The Ambassador in France (Caffery) to the Secretary of State
Sir: I have the honor to report that members of General de Gaulle’s personal entourage seem to be making special occasion to impress confidentially upon members of the Embassy staff the fact that “although the General has temporarily withdrawn from political life he will be back in power and stronger than ever probably within six months”. In discussing the General’s letter of resignation (copies of original text and translation are enclosed)13 a member of his entourage said that while the optimistic picture he painted of France being back to normal again is obviously untrue, as present conditions all too plainly attest, “the General’s letter was written not for this moment but for history”. He went on to compare de Gaulle’s letter of resignation with his historic speech of June 18, 1940 and said “when the General made that speech no one in France thought it made any sense but look how it has served him since then. In the same way this letter will serve its purpose at some time in the future”.[Page 409]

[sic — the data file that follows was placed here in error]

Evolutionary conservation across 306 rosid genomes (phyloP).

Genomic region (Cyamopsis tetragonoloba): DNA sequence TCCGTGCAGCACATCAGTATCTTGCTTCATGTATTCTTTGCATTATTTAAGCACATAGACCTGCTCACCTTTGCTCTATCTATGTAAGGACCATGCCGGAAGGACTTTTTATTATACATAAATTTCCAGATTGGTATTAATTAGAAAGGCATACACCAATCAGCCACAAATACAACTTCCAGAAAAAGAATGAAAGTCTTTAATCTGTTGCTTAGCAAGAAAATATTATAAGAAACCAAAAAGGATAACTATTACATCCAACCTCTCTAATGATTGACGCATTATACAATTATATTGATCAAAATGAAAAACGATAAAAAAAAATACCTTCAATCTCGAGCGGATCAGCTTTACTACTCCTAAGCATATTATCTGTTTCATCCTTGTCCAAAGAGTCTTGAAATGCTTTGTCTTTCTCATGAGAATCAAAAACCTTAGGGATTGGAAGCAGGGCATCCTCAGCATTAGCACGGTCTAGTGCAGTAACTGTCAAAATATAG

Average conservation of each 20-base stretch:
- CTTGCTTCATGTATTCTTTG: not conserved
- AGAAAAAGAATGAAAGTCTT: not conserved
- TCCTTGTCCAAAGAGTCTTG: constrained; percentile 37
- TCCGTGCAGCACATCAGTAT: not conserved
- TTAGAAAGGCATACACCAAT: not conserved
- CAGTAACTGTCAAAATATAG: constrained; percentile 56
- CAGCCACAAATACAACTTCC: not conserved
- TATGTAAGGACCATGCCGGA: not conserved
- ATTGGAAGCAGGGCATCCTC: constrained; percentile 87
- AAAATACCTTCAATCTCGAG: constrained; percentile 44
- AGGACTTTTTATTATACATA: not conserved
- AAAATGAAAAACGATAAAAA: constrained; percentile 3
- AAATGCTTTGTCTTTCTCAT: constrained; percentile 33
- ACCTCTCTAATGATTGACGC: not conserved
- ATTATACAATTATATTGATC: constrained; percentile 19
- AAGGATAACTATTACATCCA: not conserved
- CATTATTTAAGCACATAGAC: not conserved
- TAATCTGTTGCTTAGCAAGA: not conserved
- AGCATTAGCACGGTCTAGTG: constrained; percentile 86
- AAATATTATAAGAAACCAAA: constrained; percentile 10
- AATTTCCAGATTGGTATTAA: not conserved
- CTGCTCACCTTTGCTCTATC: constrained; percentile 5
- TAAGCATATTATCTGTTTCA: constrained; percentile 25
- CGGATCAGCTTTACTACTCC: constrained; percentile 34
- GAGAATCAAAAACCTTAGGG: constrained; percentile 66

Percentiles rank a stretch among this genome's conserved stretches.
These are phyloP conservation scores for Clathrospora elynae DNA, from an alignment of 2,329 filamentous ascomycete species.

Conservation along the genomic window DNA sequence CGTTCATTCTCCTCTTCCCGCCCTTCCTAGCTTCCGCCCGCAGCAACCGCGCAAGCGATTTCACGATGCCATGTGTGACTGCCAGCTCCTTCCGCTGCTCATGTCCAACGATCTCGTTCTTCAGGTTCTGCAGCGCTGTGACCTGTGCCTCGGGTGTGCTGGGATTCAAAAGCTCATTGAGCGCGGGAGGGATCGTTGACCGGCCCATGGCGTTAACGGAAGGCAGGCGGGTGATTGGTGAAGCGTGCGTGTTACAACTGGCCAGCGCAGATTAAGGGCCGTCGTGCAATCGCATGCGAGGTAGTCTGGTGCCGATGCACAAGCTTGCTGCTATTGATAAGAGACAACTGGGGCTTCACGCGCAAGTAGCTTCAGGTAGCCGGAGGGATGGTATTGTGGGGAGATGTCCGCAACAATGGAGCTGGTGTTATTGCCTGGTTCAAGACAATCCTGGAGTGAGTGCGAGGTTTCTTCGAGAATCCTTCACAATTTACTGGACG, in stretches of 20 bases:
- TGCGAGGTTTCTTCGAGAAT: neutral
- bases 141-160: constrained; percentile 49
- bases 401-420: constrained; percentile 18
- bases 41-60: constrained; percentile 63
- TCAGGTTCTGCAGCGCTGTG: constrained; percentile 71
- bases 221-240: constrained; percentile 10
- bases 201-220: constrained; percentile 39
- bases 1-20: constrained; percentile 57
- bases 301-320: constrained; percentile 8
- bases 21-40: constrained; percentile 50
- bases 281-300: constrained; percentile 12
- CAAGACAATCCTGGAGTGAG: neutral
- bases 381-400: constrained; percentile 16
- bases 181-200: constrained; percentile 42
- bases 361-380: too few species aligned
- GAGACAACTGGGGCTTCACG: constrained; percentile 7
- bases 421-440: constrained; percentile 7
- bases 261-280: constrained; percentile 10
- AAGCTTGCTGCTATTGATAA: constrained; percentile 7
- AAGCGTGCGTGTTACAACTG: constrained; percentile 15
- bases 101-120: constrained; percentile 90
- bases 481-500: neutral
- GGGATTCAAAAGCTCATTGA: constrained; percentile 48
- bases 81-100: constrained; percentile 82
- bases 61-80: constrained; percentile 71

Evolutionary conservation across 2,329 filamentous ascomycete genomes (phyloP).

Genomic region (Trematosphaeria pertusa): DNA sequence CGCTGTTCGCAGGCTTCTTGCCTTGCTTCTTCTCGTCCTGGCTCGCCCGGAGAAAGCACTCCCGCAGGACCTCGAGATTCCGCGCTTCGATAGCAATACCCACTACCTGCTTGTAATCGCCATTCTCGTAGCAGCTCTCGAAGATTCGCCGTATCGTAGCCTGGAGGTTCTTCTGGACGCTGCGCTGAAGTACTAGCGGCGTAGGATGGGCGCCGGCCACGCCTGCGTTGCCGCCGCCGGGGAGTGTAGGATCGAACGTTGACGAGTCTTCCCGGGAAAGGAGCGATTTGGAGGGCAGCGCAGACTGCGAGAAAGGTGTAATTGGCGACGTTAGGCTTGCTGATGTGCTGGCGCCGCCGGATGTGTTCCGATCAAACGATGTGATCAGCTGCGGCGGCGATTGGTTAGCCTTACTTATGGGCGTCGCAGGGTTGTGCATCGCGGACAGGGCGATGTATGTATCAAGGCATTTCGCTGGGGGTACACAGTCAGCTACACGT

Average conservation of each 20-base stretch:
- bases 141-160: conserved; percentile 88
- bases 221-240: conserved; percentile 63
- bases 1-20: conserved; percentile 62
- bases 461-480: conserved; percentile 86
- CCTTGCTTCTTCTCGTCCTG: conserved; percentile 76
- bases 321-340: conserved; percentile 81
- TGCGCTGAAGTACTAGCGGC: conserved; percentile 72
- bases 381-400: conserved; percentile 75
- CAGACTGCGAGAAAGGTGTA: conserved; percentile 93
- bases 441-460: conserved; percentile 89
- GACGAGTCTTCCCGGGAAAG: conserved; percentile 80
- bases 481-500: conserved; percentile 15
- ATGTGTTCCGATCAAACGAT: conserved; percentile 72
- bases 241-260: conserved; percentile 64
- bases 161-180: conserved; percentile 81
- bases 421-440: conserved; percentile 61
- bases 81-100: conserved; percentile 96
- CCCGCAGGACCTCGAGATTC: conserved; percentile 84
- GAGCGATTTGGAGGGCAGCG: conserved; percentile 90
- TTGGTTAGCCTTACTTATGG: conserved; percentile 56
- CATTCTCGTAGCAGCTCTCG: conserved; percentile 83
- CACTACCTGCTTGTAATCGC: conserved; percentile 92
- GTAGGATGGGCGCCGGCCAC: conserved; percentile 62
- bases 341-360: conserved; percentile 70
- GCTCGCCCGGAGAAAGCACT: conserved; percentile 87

It seems obvious that these intimate friends and collaborators of General de Gaulle are counting on the new government to fail, with the result that de Gaulle will be recalled by popular acclaim. Despite the optimistic views of the General’s followers most qualified political observers are inclined to believe that, for the time being at least, his prestige has suffered as a result of his precipitate resignation.